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King of Clay strikes again, more lessons learned at Italian Open

Rafael Nadal (right) and Novak Djokovic have played in nine finals since the start of 2011, with Nadal winning the latest at the Italian Open. (Getty Images)

Novak Djokovic, Rafael Nadal

ROME -- Assorted thoughts from the Italian Open finals, where rain kept us on our toes for an extra day as the final between Rafael Nadal and Novak Djokovic was pushed back after the Maria Sharapova-Li Na slug-fest was delayed several times.

Nadal doesn't have a Djokovic problem: Nadal finally got off the schneid of seven straight losses to the Serb in Monte Carlo when he beat Djokovic in straight sets at the year’s first clay Masters event. But the true test came in Rome, where the two came into the final healthy (mentally and physically) and in fine form. Nadal looked lethal against Tomas Berdych in the quarterfinals, playing his best match on clay all year, and Djokovic had just dismantled Roger Federer 6-2, 7-6 (4) in the semifinals. Despite a bad serving day (Nadal landed a meager 56 percent of his first serves), Rafa was noticeably more aggressive on the ground, hitting his forehand with brutal force.

He looked clear in both plan and purpose this afternoon as he notched his second straight win over the No. 1, 7-5, 6-3 to earn his sixth title in Rome. Of course, this doesn't mean he's completely solved Djokovic's game. The Serb threw in some horrendous errors at key points in the match (finishing with 41 total unforced errors), and the first set really could have gone either way. But so much of the dialogue surrounding their rivalry in 2011 centered on the mental aspect of Nadal's losing streak and he's shaken those doubts and frustrations away in 2012. With those distractions out of the way, Rafa seems more able to just focus on forehands and backhands now and shift the pressure back to Djokovic.

Sharapova will need some help: Sharapova and Serena Williams have split the big clay titles this season, with Sharapova winning Stuttgart and Rome and Serena taking Charleston and Madrid. Azarenka, meanwhile, made it to two finals (Stuttgart, Madrid) and lost each one to one of the WTA's Queen Bees. But one thing sets Sharapova apart: She won the title that's played in conditions similar to Roland Garros. So that should make her the front-runner for Roland Garros, right? Not so much. Sharapova eked out the title here after Li collapsed, and she was able to win without facing a top five player.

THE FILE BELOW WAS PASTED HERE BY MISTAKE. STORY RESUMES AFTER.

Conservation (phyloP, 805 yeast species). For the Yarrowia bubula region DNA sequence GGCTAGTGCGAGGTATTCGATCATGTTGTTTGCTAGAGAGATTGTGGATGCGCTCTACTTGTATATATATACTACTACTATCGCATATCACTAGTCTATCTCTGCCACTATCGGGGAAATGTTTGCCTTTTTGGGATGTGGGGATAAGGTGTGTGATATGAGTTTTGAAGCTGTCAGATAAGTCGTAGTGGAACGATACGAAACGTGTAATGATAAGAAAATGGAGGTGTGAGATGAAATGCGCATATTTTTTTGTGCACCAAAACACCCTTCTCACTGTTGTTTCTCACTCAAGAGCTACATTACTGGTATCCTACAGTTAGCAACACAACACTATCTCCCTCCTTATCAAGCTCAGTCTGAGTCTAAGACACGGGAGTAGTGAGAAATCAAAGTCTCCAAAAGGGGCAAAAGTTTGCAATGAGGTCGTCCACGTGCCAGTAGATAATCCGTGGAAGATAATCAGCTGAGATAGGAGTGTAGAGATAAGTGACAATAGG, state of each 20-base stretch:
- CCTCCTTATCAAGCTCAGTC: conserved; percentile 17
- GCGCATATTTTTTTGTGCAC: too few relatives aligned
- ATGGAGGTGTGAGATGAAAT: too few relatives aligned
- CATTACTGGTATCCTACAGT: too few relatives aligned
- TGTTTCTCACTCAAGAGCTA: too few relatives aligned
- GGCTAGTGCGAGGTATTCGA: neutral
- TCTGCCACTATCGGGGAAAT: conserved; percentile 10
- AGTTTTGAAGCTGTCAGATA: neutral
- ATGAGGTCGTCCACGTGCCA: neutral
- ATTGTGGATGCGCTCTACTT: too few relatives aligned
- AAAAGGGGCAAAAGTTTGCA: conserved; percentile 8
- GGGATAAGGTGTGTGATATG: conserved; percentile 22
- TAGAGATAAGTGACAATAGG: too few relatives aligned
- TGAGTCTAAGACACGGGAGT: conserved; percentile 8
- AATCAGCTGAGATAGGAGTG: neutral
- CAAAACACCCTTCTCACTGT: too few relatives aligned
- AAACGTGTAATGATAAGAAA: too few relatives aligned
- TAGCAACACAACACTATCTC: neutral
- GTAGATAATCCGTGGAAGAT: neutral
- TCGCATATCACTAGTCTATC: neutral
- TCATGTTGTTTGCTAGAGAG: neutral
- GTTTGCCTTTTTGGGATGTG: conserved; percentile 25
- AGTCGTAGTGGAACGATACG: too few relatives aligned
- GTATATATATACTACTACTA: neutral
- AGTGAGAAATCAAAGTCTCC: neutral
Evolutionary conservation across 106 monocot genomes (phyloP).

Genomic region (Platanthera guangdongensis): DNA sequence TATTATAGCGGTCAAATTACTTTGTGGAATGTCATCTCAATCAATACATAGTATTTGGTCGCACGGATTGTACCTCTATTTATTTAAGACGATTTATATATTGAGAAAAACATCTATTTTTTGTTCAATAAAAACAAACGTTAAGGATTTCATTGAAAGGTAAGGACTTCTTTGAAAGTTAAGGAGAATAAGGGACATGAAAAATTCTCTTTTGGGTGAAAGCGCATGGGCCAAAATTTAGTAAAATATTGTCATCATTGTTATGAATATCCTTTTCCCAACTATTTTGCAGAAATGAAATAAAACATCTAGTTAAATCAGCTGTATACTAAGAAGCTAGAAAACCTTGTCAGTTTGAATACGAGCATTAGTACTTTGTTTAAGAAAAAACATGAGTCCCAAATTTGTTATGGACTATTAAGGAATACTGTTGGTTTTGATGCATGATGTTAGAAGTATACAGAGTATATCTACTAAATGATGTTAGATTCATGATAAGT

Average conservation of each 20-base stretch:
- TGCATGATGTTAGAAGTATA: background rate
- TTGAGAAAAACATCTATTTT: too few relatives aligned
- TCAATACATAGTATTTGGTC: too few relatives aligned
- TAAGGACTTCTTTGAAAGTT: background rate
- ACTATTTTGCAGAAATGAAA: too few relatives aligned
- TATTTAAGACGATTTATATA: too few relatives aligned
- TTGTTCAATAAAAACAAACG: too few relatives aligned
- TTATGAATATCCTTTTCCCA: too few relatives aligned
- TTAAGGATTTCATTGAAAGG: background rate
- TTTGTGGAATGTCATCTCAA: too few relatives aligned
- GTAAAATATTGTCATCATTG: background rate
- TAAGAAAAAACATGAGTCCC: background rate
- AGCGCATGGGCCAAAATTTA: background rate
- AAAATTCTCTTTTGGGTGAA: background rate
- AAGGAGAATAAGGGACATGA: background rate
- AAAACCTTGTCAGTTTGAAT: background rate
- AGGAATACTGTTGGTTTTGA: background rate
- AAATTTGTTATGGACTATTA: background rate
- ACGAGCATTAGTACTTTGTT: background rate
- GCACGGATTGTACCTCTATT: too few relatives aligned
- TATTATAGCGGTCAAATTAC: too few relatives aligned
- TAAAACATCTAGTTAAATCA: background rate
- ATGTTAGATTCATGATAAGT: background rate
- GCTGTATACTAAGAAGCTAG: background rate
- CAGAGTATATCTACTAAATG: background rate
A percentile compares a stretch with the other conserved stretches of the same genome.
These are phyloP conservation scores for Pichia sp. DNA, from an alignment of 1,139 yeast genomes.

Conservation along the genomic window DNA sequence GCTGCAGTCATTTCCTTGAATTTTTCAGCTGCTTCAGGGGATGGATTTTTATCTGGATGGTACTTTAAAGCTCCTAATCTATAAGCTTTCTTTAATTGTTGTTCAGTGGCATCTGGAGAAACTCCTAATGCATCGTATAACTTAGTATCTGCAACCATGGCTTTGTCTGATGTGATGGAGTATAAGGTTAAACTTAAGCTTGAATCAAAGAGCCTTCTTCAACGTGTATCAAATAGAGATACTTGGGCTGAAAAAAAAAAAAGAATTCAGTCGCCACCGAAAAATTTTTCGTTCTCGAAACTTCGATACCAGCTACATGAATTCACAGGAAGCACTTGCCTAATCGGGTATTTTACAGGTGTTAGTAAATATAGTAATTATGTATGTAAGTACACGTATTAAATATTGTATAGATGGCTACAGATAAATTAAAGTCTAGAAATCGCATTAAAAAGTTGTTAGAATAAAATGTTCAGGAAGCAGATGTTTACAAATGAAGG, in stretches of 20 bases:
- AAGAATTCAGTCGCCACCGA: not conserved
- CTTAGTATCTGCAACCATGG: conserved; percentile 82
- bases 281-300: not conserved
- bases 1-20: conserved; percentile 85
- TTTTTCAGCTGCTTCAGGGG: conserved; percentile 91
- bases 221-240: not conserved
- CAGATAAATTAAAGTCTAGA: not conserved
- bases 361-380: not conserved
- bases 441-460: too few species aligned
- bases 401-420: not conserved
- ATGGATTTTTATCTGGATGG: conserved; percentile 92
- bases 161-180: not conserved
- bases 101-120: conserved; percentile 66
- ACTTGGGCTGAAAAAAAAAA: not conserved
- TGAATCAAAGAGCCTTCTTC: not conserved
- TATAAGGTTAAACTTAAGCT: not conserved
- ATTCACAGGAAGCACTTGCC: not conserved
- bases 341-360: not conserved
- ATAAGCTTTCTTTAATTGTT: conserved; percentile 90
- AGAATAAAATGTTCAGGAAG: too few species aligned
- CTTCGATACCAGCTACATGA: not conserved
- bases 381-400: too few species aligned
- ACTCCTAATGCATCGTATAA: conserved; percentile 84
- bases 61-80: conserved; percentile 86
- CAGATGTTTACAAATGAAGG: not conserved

Her fighting spirit is still firmly intact. Another thing we learned this week: Sharapova is the single best competitor out there -- and yes, I think she's more competitive than Serena -- but that's not going to be enough against a top-heavy field that’s finally showing some consistency. Sharapova is in a great position to finally complete her career Slam in Paris, but she's going to need some help from the draw and the field to win the French Open.

Li needs to get out of her own way: Li can still play exhilarating tennis. This was a welcome reminder. We've spent months practically ignoring Li as she failed to challenge for titles after her memorable collapse in Melbourne to Kim Clijsters, where she blew four match points to lose. While her early round matches weren't particularly impressive, her form for 90 percent of the final against Sharapova was. As Li whipped cross-court winners from the corners and changed the direction on the ball with ease, she made Sharapova revert to the "Cow on Ice" she famously proclaimed herself to be.

But then, two games from what would be a statement win and her first title since Roland Garros last year, Li suddenly and inexplicably lost her way, spraying balls as effortlessly as she had been hitting winners. These mental lapses have plagued her all year, almost in every single match where even a straight set win is an adventure. She's aware of it and she's trying to fight it, but as she told me in Rome, there's no drill or exercise to help you fix your brain. Forehands and backhands aren't the problem for her, as she showed in the final. Li knows her mental walkabouts are a problem. "It's killing me," she conceded.

Don't worry about Djokovic: So long has as he re-learns how to hit an overhead smash (his two shanks in the Rome final should be on a blooper reel), I'm not too worried about Djokovic heading into Paris. He made the finals of Monte Carlo with a heavy heart (after his grandfather passed, many thought he’d be well justified to withdraw) and the finals of Rome, beating Jo-Wilfried Tsonga and Roger Federer along the way. This finale was as much his as Rafa's in the first set, and as he said in his post-match press conference, their matches are always tight and usually decided on by a few points. In Rome, Nadal won those points (or Djokovic choked those points depending on your view), and Djokovic didn't seem too disappointed after the match. He's happy with his preparation, he hasn't over-prepared, and as far as we know he hasn't picked up any serious injuries as he goes for the "Djoko Slam" in Paris.

Niggles abound

says he's been dealing with a back injury